The simplest way to separate data into two classes is through a straight line when there are 2 features or 2-D plane when there are 3 features or N-D hyperplane when there are (N+1) features. These separations are called linear separations. There are many situations where a non-linear region can separate the data more efficiently with fewer misclassifications. SVM can handle these cases using non-linear kernel functions. The most common of these is RBF (Radial Basis Functions). Others are polynomial and sigmoid kernel functions. While performing deep analysis, it is important to try different kernel functions and pick the one that provides the best results for the training data.
Below is an example where non-linear separation performs better than any linear separation.
Applying Support Vector Machines
The next step is to build our model using Support Vector Machines. The output of the SQL query above is available as a dataframe (df). Skikit-learn package has an algorithm for SVM and we import it. The code for building our model is below. We select the features we want to include and pass that along with the outcomes to the fit method of SVC (Support Vector Classifier). This builds the model. Note that we are using the linear kernel function.
# SQL output is imported as a dataframe variable called 'df' import pandas as pd from sklearn import svm outcomes = df['OUTCOME'] features = df[['PREGNANCIES', 'GLUCOSE', 'BLOODPRESSURE', 'INSULIN', 'BMI', 'AGE']].as_matrix() model = svm.SVC(kernel='linear') model.fit(features, outcomes)
After that Python code has been run, we are ready to test our model. Values can be entered manually in the Python code or automatically by setting up filters to pass values from the dashboard.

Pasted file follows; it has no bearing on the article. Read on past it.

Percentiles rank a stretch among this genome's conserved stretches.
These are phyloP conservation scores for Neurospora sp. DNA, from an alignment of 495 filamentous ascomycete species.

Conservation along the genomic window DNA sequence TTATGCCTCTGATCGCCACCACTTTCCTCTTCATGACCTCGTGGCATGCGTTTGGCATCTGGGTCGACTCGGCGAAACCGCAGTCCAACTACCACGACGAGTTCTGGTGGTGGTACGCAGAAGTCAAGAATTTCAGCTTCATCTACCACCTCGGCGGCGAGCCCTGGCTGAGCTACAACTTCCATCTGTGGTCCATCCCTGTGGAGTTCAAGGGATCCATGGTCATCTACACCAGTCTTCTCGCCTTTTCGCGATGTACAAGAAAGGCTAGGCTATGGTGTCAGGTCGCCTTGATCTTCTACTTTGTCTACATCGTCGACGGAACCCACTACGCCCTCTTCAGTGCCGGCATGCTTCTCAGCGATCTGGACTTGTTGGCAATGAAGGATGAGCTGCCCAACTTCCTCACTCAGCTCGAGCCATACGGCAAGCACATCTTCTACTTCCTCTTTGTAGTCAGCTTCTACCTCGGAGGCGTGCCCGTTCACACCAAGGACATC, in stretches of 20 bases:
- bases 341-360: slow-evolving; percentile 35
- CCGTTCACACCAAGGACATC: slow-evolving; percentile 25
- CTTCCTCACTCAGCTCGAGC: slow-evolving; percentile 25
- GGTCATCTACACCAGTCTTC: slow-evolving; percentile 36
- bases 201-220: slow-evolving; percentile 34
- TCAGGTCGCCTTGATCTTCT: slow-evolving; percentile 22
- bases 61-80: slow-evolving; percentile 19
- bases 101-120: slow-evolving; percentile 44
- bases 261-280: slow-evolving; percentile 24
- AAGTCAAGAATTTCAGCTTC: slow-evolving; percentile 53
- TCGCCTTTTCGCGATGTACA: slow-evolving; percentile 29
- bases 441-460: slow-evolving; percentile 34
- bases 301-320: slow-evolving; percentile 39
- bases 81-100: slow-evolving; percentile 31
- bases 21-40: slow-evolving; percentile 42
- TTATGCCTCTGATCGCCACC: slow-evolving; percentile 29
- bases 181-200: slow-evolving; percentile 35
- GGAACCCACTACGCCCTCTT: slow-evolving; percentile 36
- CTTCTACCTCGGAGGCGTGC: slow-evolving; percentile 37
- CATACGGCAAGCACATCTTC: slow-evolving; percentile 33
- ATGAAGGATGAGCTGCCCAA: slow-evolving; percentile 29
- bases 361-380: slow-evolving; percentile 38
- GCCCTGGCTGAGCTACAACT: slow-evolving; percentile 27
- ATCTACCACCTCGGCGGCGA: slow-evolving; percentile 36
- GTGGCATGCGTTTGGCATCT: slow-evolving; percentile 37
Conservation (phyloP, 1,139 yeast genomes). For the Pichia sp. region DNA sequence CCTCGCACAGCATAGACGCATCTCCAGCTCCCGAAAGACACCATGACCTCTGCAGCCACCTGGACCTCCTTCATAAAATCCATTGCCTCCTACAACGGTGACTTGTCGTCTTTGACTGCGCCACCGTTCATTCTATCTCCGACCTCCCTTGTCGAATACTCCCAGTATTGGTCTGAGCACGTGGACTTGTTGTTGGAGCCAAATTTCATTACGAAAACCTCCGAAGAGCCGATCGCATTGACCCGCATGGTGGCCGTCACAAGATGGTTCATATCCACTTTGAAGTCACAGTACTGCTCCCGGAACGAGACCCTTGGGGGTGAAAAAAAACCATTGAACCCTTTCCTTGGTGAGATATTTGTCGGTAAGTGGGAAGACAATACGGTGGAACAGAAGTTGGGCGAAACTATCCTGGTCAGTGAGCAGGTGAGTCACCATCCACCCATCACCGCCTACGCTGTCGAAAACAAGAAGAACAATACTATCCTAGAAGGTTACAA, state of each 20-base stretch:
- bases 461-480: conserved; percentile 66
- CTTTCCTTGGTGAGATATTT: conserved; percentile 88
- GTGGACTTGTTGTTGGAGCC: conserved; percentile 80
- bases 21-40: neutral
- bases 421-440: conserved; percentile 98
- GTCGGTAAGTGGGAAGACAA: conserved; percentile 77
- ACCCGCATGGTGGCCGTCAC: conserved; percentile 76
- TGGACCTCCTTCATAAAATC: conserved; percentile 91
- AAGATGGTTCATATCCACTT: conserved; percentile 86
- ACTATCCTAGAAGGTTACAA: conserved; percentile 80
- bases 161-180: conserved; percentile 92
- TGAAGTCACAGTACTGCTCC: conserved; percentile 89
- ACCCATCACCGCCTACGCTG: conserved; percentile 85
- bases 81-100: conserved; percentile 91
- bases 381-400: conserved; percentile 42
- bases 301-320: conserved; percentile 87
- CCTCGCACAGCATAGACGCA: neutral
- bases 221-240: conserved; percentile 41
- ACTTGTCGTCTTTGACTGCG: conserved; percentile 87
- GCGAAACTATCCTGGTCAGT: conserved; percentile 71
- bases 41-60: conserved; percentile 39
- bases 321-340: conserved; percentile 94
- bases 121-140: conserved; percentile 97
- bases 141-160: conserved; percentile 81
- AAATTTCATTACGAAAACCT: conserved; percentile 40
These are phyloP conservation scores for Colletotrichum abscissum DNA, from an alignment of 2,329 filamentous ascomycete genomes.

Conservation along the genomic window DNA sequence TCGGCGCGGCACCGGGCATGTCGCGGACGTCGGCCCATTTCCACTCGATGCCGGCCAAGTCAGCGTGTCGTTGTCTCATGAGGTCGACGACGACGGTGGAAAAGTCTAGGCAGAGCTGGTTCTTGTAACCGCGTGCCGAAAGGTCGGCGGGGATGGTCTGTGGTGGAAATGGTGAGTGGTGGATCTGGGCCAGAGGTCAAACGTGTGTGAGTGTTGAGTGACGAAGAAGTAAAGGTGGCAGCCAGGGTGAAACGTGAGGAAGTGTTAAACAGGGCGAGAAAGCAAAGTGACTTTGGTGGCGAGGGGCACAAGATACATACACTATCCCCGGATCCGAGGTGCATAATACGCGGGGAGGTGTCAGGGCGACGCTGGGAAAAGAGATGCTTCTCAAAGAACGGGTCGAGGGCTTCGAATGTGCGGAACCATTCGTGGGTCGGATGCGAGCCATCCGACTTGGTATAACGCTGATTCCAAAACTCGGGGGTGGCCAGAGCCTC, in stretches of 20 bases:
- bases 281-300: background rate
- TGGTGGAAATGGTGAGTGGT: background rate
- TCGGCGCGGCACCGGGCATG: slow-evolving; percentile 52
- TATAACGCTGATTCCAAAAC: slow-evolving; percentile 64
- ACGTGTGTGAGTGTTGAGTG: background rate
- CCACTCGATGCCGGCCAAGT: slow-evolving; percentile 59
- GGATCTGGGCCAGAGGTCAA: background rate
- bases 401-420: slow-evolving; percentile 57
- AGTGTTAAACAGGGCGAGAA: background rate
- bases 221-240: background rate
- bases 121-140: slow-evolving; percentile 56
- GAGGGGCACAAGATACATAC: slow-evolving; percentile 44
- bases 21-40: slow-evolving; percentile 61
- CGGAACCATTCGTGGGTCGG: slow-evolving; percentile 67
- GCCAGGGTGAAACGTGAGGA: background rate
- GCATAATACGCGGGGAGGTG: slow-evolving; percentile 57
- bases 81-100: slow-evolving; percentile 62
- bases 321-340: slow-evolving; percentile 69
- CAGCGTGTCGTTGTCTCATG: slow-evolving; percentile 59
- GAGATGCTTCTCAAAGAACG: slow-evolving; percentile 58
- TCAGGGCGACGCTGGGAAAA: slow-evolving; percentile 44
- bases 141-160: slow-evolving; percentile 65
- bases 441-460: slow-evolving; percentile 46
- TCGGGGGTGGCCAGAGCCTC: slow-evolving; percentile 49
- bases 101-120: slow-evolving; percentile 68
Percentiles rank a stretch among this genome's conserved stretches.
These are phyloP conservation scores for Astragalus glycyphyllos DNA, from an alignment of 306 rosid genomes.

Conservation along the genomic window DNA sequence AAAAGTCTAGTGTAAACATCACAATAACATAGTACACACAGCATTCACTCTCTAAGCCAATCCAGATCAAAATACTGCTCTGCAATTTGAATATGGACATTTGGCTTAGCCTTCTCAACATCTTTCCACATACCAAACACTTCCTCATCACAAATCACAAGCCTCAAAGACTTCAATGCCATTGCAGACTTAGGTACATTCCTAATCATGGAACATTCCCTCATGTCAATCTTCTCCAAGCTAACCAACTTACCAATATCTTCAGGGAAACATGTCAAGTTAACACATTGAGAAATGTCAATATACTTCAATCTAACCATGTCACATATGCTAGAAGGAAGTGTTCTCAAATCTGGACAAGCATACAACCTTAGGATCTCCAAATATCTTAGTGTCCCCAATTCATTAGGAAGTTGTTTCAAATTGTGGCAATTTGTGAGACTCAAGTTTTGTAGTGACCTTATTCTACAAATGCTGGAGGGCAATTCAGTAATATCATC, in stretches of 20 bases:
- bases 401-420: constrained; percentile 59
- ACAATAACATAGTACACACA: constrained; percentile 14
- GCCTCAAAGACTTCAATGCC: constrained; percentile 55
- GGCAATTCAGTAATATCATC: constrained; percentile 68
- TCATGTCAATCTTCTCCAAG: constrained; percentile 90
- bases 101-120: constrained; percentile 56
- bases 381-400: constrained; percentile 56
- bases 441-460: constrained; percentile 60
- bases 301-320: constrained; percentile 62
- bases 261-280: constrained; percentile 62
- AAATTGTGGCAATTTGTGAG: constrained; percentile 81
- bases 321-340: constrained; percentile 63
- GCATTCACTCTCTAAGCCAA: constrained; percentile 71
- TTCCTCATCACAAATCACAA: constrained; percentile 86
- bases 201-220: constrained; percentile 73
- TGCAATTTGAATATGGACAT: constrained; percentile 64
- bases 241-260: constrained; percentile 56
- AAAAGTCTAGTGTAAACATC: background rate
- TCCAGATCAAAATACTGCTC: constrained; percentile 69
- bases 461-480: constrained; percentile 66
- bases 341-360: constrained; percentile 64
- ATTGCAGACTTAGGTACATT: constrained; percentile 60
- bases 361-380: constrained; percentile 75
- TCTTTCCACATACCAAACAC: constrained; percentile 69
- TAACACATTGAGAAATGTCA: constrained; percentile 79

Once the filters are set up, modify the SQL to pass the input values from a filter into Python code.
select PREGNANCIES , GLUCOSE , BLOODPRESSURE , INSULIN , BMI , AGE , OUTCOME , '[INPUT_PREGNANCIES]' AS INPUT_PREGNANCIES , '[INPUT_GLUCOSE]' AS INPUT_GLUCOSE , '[INPUT_BLOOD_PRESSURE]' AS INPUT_BLOOD_PRESSURE , '[INPUT_INSULIN]' AS INPUT_INSULIN , '[INPUT_BMI]' AS INPUT_BMI , '[INPUT_AGE]' AS INPUT_AGE from [pima_indian_diabetes] where PREGNANCIES is not null and GLUCOSE is not null and BLOODPRESSURE is not null and INSULIN is not null and BMI is not null and AGE is not null and OUTCOME is not null
In the Python code, we reference the values passed from the dashboard through the filters.
result = model.predict([[df['INPUT_PREGNANCIES'], df['INPUT_GLUCOSE'], df['INPUT_BLOOD_PRESSURE'], df['INPUT_INSULIN'], df['INPUT_BMI'], df['AGE']]]) sisense.text('DIABETES') if result == 1 else sisense.text('NO DIABETES')
This allows us to invoke the diabetes predictor by supplying values directly from the dashboard.
Visualizing the Hyperplane and Support Vectors